Cafe 1912 was a little on the pricey side for a weeknight meal, I suppose. My dinner and a glass of water was just under $20 and didn't include gratuity. While it may be more than I would normally spend for dinner, the food was worth every penny I spent! I didn't try any of the dessert selections; that just gives me an excuse to visit again. The bread pudding, profiteroles, and creme brûlée that I watched go by my table were very enticing. I really don't know which one I want to try first. Who knows....maybe I'll just go for a dessert tasting and call it dinner!

Next time you are looking for a wonderful meal that's a little off the beaten path, I highly recommend Cafe 1912. I've heard the Sunday brunch is pretty incredible as well.

What's your favorite under-rated restaurant in the Memphis area? Leave a suggestion for me to try in the comment section below. Who knows....we might just run into each other one evening.

Tuesday, August 21, 2012

The Doctor's Office

Sitting in the doctor's offer is never a pleasant experience. When you're here, you normally are not feeling well or you are caring for a loved one. When you're under the weather, you patience is low. As I sit here now, my head is pounding from congestion, my nose is running and I'm miserable. Imagine my happiness when I sit down and there are two cute little girls (under normal circumstances) here for their physicals to start kindergarten. Their guardians are permitting the kids to rule the waiting room and they are EXTREMELY loud! To make matters worse, they are giving them sugar and taking pictures of them being "cute."

When I don't feel well, I get cranky. There's no other explanation. I don't want to deal with anyone. I want everyone to shut up and leave me alone. (If you are reading this, it might be a good time to say a prayer for the students in my night class tonight. It should be a relatively easy night, but you never can tell for sure when I'm in this condition.)

I suppose how I'm feeling is my own fault. I've been fighting this congestion in my head and chest for a week now. Since there was no sore throat or discoloration (TMI?), I thought I could treat it myself with OTC medications. After all, I don't have health insurance since I only have part-time jobs, so I try to save money when I can. It's not the way I really like to live, but it's the choice I have to make. This morning at 4am I began counting down the hours to the office's opening! My head feels like an elephant is trying to escape through my ears and nose, but needs an extra push. My eyes are itchy and my throat is irritated at the point that the nasal passage meets the throat. I would rather have a raw throat than this constant drip drip drip!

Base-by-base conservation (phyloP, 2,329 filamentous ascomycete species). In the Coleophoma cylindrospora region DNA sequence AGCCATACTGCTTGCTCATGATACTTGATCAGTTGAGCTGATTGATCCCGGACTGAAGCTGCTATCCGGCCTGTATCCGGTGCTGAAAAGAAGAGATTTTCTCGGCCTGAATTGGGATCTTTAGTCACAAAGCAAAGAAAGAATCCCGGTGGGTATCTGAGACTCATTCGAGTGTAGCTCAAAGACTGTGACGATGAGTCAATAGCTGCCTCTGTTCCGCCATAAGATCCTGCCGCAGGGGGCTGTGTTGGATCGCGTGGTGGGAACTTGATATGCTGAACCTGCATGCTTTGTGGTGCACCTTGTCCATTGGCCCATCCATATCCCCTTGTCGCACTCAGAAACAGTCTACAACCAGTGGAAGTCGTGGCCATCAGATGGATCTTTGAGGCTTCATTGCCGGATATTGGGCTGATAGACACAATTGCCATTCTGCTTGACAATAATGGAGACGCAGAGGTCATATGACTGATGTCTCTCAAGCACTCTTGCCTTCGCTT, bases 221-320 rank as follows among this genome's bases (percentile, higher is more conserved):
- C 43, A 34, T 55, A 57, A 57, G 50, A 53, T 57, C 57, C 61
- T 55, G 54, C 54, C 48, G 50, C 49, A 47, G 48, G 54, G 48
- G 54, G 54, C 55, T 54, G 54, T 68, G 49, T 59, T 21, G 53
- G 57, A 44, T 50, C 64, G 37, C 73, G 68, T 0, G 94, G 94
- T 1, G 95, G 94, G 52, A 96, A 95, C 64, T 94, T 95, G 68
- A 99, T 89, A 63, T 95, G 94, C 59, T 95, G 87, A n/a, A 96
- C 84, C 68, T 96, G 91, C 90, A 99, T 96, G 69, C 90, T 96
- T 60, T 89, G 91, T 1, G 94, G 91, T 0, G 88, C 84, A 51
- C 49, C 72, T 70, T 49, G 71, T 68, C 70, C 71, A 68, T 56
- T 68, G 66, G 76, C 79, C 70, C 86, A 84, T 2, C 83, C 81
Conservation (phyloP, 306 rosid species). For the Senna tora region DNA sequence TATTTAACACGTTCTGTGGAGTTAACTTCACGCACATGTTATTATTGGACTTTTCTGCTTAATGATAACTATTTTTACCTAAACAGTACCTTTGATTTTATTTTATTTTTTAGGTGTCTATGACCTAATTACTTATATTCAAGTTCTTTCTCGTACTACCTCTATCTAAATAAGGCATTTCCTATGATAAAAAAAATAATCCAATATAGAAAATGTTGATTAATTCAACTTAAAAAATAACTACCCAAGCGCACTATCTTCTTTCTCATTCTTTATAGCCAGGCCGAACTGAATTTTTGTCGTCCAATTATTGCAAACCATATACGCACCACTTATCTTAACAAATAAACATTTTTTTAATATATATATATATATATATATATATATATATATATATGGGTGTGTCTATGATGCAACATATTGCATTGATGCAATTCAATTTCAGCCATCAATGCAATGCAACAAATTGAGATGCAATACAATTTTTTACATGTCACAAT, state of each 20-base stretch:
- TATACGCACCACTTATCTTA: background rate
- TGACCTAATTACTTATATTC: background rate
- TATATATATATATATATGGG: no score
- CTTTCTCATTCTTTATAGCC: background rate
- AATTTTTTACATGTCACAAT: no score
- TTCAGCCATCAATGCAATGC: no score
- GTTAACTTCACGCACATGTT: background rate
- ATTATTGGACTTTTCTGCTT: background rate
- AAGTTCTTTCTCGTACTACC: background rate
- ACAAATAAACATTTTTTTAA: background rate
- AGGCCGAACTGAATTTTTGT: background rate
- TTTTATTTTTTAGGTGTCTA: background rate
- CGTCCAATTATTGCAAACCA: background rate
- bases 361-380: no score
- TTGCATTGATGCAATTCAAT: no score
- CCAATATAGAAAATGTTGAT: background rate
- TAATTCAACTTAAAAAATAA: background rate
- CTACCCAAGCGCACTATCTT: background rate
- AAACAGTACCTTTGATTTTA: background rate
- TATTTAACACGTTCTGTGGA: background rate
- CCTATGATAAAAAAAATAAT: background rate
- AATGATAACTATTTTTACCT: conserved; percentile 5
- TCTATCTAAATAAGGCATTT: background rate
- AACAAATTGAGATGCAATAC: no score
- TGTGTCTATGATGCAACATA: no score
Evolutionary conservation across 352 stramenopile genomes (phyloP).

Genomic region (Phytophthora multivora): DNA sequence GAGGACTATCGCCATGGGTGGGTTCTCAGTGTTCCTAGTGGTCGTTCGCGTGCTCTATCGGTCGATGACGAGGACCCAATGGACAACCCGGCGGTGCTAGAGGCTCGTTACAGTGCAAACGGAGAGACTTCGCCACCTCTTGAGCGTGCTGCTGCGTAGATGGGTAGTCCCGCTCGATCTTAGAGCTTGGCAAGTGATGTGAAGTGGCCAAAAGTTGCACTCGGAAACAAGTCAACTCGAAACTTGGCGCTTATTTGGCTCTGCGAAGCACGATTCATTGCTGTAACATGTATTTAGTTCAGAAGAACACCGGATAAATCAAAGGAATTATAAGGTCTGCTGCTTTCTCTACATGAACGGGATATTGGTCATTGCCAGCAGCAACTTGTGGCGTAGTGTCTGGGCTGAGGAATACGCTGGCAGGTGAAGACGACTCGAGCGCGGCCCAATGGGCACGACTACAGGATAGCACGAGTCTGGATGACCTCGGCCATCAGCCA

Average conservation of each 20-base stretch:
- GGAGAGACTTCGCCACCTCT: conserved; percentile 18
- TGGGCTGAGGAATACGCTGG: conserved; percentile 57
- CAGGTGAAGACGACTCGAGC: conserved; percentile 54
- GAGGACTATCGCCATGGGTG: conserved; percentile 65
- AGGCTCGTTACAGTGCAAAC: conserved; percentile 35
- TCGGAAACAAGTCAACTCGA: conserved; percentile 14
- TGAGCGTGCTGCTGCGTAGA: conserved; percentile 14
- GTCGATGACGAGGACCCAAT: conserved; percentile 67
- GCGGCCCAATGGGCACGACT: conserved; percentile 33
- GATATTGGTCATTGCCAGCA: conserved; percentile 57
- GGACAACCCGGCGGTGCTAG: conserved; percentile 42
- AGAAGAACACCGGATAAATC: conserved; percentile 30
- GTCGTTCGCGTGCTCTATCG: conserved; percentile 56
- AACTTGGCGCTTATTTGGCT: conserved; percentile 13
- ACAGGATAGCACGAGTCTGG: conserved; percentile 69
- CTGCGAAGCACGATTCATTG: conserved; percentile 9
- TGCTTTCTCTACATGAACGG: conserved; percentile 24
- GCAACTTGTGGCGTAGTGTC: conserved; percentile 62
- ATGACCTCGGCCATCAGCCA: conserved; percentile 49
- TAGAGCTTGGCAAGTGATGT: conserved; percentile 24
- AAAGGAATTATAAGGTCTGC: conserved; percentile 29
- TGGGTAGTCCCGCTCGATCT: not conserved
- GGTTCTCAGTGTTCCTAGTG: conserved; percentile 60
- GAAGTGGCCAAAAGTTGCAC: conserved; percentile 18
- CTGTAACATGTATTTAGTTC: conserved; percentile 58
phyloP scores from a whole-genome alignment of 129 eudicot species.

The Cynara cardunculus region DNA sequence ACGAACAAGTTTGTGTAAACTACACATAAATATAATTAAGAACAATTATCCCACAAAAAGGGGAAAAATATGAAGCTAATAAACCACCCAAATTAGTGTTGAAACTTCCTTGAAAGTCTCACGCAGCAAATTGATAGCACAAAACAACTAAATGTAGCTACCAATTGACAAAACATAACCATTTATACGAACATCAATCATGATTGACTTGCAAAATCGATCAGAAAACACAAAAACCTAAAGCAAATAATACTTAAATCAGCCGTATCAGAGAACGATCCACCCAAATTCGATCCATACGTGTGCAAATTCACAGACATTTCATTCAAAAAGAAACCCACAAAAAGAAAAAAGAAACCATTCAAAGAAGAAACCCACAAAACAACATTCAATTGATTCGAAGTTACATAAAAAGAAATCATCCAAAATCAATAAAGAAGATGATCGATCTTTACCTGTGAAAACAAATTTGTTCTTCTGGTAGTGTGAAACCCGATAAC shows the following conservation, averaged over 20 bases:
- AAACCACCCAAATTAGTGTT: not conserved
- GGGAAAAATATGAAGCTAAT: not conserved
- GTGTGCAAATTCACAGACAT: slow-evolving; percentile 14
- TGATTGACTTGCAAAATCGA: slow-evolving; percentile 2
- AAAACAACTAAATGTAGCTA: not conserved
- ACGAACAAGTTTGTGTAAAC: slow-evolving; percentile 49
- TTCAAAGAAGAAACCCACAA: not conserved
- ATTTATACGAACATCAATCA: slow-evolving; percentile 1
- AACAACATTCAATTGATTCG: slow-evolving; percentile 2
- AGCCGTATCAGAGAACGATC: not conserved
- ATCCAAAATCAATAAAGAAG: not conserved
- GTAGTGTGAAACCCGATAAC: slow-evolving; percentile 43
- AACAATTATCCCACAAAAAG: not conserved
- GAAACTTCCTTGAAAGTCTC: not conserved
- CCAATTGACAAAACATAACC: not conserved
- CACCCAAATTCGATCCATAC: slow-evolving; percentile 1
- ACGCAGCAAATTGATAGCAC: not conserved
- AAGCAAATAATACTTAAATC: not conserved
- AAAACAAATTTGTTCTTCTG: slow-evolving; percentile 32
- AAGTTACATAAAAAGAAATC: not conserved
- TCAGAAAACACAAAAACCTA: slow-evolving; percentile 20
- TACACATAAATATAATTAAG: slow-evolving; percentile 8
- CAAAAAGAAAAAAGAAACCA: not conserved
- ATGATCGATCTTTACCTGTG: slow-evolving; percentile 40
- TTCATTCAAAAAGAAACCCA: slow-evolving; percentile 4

So that's why I sitting here in the waiting room, noticing the irony that the color scheme the office has chosen is puke green and wondering when everything was last disinfected. My mind does not always play fair in these times of sickness; I normally leave the office feeling worse than when I came in. If nothing else, I'll have some answers today and a prescription to make me feel better.

Friday, August 17, 2012

Give, Give, Give

While having a family dinner together last weekend, everyone was discussing their work situation. We shared with each other how things in the office continuously become more and more demanding. Finally the following statement seemed to sum up our feelings:  "The more you do, the more that is expected from you."

Once everyone had left, I found myself continuing to ponder this statement. Do employers intentionally demand more work with no increase in pay? Is this a trend in American society or is there something about the personalities in my family that draws this response? What response does the Christian have when faced with a similar situation?

I don't think all employers are evil. I don't think they want to see their employees suffer from increased stress levels or eventual burnout. Personally, I find all three of my bosses to be kind-hearted and genuinely concerned about my well-being. So then why do so many people find themselves constantly having more demands placed upon them by employers?

I think the answer is actually quite complicated. An employer is going to hand new responsibilities to an accomplished, competent employee. This sounds like an awesome thing. However, often employers assign new responsibilities based upon the outward appearance of the current situation rather than a thorough investigation of the worker's situation. An employee may appear to have everything running smoothly that is currently on their plate while the truth is that they are racing at full-steam ahead to keep all of the balls in the air. Additionally, an employee who is able to complete a task quickly is often "punished" for their effectiveness by having additional work loaded on top of what they are already juggling.